God miraculously causes the sun to stand still, allowing the Israelites under Yehoshua’s command to win the battle (painting by John Martin)
Hoshea bin Nun (c. 1355-1245 BCE) was born in Egypt during the time of the Israelite slavery. Upon the return of Moses, Hoshea became his trusted servant and right-hand man. He was the only one allowed to approach Mt. Sinai other than Moses himself, and is one of the few people in the Torah described as being filled with a Godly spirit. In the wilderness, he became the chief military commander of the Israelite army, leading them to multiple victories. When the Israelites originally reached the Holy Land, Hoshea was dispatched as one of the twelve spies. It was then that Moses renamed him Yehoshua (more commonly known as Joshua), to give him strength for his mission. He was the only one, along with Caleb, to bring back a positive report, and for this was rewarded with permission to enter the land of Israel, while the rest of the generation was condemned to perish in the wilderness over a forty year period. At the end of those forty years, when Moses passed away, Yehoshua took over and led the Jews into Israel, overseeing their successful reclamation and re-settlement of the land with a series of miraculous victories. His work complete, Yehoshua passed away in the Holy Land at the age of 110, having gained a reputation for wisdom, humility, and most of all, being a beloved caretaker of his people. He is believed to be the author of the Biblical book of Joshua. As his origins are obscure, and he alone has the moniker “bin” in his name (as opposed to the standard “ben”, which means son), several legends have come forth regarding his birth. In one of the most enigmatic, it is said that the baby Yehoshua was among those newborns thrown into the Nile River by Pharaoh’s soldiers. However, he was swallowed up by a great fish which was later caught by fishermen; Yehoshua was thereby accidentally rescued from the fish’s belly, hence the name “bin Nun” (nun means “fish” in Aramaic). Yehoshua’s yahrzeit is commemorated on the 26th of Nisan, which this year falls on Saturday.
Words of the Week
The Persian Empire was always against the Muslim Arab Empire, especially against the Sunnis. The threat is from Persia, not from Israel. – Saudi Prince Alwaleed bin Talal
When it comes to Passover, most of the attention is placed on Moses (realizing this, the Jewish Sages who composed the Passover Haggada omitted any mention of Moshe!) Few give credit to Moses’ elder siblings (and prophets) Aaron and Miriam. It was the prophecy of the eldest Miriam that inspired the Israelites in Egypt to start procreating again, after they had previously decided not to bring any more children into such a cruel existence. That stimulus gave birth to Moses. It was Miriam who ensured the basket stayed afloat in the Nile, and who made sure Moses received a Jewish wet nurse (his mother!) even though he grew up in Pharaoh’s palace. Later, we are told that Miriam had a mystical well that supplied the Israelites with all their water needs during their travels through the wilderness. The Talmud explains Miriam was nicknamed Azuva (“left behind”) since she was physically unappealing and had a hard time finding a husband. However, a great man named Caleb married her for her spiritual holiness. Miraculously, she transformed into a very beautiful woman, and was thus renamed Efrat (which means “beauty”). This marriage gave birth to the ancestor of King David (and therefore Mashiach)!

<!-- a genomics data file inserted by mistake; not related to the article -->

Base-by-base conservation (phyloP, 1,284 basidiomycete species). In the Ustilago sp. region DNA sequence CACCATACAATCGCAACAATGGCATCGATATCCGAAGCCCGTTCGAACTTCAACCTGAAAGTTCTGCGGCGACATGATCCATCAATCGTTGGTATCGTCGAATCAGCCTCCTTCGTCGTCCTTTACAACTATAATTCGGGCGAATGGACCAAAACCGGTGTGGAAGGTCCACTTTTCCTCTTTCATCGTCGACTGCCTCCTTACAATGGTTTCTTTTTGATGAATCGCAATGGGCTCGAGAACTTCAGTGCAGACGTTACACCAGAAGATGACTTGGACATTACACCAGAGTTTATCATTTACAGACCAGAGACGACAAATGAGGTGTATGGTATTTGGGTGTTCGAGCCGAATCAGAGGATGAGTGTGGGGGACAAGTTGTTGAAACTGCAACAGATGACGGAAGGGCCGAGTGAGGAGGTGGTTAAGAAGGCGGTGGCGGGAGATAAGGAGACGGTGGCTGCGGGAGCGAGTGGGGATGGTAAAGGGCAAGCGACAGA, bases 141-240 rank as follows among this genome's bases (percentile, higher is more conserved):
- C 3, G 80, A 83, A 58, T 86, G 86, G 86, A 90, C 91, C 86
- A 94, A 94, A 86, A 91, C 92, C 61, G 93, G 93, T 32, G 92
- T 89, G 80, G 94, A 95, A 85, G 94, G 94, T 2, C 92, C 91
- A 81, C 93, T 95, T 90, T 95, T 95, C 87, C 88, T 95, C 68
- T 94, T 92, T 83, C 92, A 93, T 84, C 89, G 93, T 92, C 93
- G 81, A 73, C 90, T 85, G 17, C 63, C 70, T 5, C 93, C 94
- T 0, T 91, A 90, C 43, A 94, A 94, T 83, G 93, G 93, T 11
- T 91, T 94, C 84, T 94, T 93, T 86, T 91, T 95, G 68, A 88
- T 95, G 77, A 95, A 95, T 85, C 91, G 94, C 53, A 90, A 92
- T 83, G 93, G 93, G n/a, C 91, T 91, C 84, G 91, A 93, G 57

Meanwhile, Aaron was the leader of the Jews in Egypt. Because Moses had a speech impediment, Aaron was the official mouthpiece and spokesperson of God. He also carried out the first three of the 10 plagues that struck the Egyptians. For his peace-loving and self-sacrificing ways, Aaron was later granted the high priesthood, and all his descendants became Cohanim. Amazingly, scientists have discovered a gene on the Y-chromosome that is shared by cohanim around the world, whether Ashkenazi, Sephardic or other. The gene traces back 3300 years, which is precisely the time of the Exodus!
Words of the Week
There are none so hopelessly enslaved as those who believe they are free. – Von Goethe
Having entered the month of Adar, famous for the holiday of Purim and the heroics of Queen Esther, it is fitting to speak of the very first Jewish heroine: Sarah (c. 1803-1677 BCE). According to the Talmud, Sarah was among the four most beautiful women that ever lived (as was Esther). She was the first matriarch of Israel, and in many ways the first Jewish woman; a wise teacher and a great prophetess who “made souls” (see Genesis 12). A woman of great strength, she survived two abductions over the course of her travels across the Middle East, from present-day Iraq, to Syria, Israel and Egypt. Miraculously, she became pregnant at age 90. Sarah reached such a level of holiness that her tent shone with the Divine Presence. Sarah (שרה) is not to be confused with a lesser-known Biblical character: Serah (שרח). With her expert musical skills, Serah (also spelled Serach, or Serakh) soothed and saved her grandfather Jacob from devastation. Legend has it that for this she was blessed with immortality, living to the times of the Exodus and helping Moses in some of his endeavours. In fact, many believe she was the very person who identified Moses as the redeemer of Israel! Having never died, it is said Serah owns a palace in the afterlife where she teaches the Word of God to the masses.
Words of the Week
We, all of Israel, are emissaries of God, each of us has Divine Providence decreed for us. None of us is free from this sacred task placed on our shoulders… – Rabbi Yosef Yitzchak of Lubavitch (1880-1950)